Fun fact: the word “bunion” comes from the Greek word for “turnip,” as the bump tends to look red and round like the vegetable.

Do I need surgery to get rid of a bunion?

There are no conservative treatments that will reverse the progression of a bunion. A surgical procedure is the only way that a bunion can be corrected.

That said, many bunions can be effectively managed via conservative means. While this does not eliminate the bunion, it can relieve symptoms and greatly slow or stop its progression. This makes the need for surgery – and the long weeks of recovery it would require – unnecessary.

Do not let a fear of bunion surgery keep you from receiving the help you need. We will always consider whether conservative management of your bunion will be better for you, and will only discuss surgery if other methods do not provide the results you need.

What should I do if I hurt my foot or ankle during activity?

If you have a suspected sports injury to your foot or ankle, the most important thing you can do for yourself is stop your activity. Do not try to “walk it off” or push through any pain. Continuing to stress your foot or ankle can lead to even greater damage and a higher potential for complications in the future.

Once you have stopped, begin RICE therapy:

  • Keep weight off the affected foot or ankle as much as possible.
  • Apply ice or a cold pack for 10-20 minutes, three or more times per day. Take care not to expose your skin directly to the source of cold you are using – wrap it in a thin towel to help prevent cold damage.
  • Wrap the injured area properly using an elastic bandage. Make sure not to wrap too tightly as to impede circulation. If you are not confident in compression wrapping or know someone who is, this step can be skipped.
  • Keep the injured area at or above the level of your heart whenever you are sitting or lying down. Propping your foot up on some pillows can be an effective way to elevate.

RICE therapy within the first 48 hours of an injury can have a significant impact on pain and swelling. However, if you are not seeing marked improvement in your condition within a day or two – or you have any concerns whatsoever – give us a call. We’ll be happy to advise you on further treatment or recommend you come in for a professional evaluation.

What is the difference between a fracture and a sprain?

A fracture is any break that occurs in a bone. Most people imagine a fracture that travels fully through a bone, but cracks that develop along the surface also count (they’re known as stress fractures).

A sprain is when a ligament that connects a bone to other bones is overstretched or torn. Sprains most frequently occur in the ankle.

Both injuries can hurt quite a bit, depending on their severity. In some cases, you might not be fully certain whether you have a fracture or a bad sprain.

The best advice for these situations is: it doesn’t fully matter at that moment! If you are in enough pain to wonder whether you have broken something or just badly sprained it, you’re in a position that needs professional care. Call us promptly and avoid bearing weight on the injured area as much as possible.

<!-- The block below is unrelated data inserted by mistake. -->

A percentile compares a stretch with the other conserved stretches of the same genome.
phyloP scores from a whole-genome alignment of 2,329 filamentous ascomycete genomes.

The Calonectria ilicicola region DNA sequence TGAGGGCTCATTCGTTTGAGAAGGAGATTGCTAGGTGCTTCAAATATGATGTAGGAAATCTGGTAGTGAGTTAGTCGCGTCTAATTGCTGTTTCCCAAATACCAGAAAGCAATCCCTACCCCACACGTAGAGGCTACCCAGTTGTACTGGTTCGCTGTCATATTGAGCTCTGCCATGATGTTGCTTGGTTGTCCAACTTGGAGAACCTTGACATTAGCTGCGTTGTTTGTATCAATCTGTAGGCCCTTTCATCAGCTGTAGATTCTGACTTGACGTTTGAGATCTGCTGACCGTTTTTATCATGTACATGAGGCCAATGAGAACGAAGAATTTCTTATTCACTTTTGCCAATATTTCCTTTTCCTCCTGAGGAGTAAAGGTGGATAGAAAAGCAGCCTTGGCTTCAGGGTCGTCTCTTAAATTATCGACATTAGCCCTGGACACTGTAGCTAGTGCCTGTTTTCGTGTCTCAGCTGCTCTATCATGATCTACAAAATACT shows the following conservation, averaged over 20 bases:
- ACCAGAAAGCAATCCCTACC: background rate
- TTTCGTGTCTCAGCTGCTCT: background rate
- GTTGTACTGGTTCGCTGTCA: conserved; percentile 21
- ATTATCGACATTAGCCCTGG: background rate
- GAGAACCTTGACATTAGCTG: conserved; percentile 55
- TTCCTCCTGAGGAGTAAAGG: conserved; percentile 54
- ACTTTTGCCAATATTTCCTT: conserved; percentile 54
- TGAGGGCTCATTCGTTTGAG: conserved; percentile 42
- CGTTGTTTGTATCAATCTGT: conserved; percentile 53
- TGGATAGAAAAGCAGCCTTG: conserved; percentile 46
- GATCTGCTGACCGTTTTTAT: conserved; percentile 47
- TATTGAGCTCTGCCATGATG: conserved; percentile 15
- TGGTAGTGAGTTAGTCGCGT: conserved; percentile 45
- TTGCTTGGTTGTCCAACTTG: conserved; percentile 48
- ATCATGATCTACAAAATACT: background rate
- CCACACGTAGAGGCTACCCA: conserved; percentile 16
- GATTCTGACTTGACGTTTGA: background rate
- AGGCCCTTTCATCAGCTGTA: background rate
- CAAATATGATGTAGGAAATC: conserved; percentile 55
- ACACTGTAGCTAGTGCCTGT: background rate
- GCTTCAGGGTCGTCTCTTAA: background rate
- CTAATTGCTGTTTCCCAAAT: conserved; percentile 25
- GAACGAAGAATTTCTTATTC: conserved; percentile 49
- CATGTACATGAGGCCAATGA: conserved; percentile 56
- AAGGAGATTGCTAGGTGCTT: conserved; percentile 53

But just in case you’re still curious, a sprain is more likely to cause pain in the soft tissue of the area, instead of directly over a bone. You may also be more likely to walk with a sprain (but again, you shouldn’t!).

How do I get rid of toenail fungus?

fungal toenail infection can be a very stubborn condition to get rid of – especially on your own. 

Although there are a number of home remedies suggested for toenail fungus, they don’t tend to yield consistent results. We highly recommend a course of professional treatment instead.

There are a few different options for fungal toenail treatment. Depending on what we find during our examination, we may recommend one or more of them:

  • Laser treatment is able to hit fungus directly without damaging surrounding tissue.
  • Topical treatments, using creams or ointments directly on the nails
  • Oral treatment, using anti-fungal pills that attack the fungus from the bloodstream

Not every option is ideal for all cases, and we may recommend using two or all options simultaneously for best results in more severe infections. 

Even when the fungus has been completely eradicated, it will still take time for new, clear nails to grow and replace those that the fungus left thick, brittle, and discolored. Taking action as early as possible is the best way to see faster results, so do not hesitate to contact us even if you aren’t yet sure you have toenail fungus. We’ll make sure to properly identify the problem (if there is one) and take the proper steps toward treatment.

When should I see a podiatrist for an ingrown toenail?

To be clear, right from the start, we will always be happy to see any patient regarding an ingrown toenail, no matter how mild or severe it may be.

That said, many people prefer to treat mild ingrown toenails at home, and that is often perfectly fine. There are certain conditions, however, when we highly recommend professional treatment instead:

  • Your ingrown toenail is too painful to deal with on your own.
  • Your toe shows signs of infection (e.g. severe pain, pus discharge, red streaks around the area).
  • You have diabetes, poor circulation, or other conditions that can give even minor injuries a higher risk of complication.
  • You keep getting ingrown toenails no matter what you do.

Some patients are understandably hesitant to see us for ingrown toenail problems because they fear that, if things already hurt now, they will hurt even more with treatment. But that’s not true! We have the tools to make treatment much more comfortable than it is at home, and you will always feel much better once the ingrown nail is properly dealt with.

Your Feet Are In Good Hands



(262) 544-0700

Open Hours

Mon 9am - 12pm
Tue, 9am - 5pm
Thu, 9am - 5pm


20700 Watertown Rd Suite 200,
Waukesha, WI 53186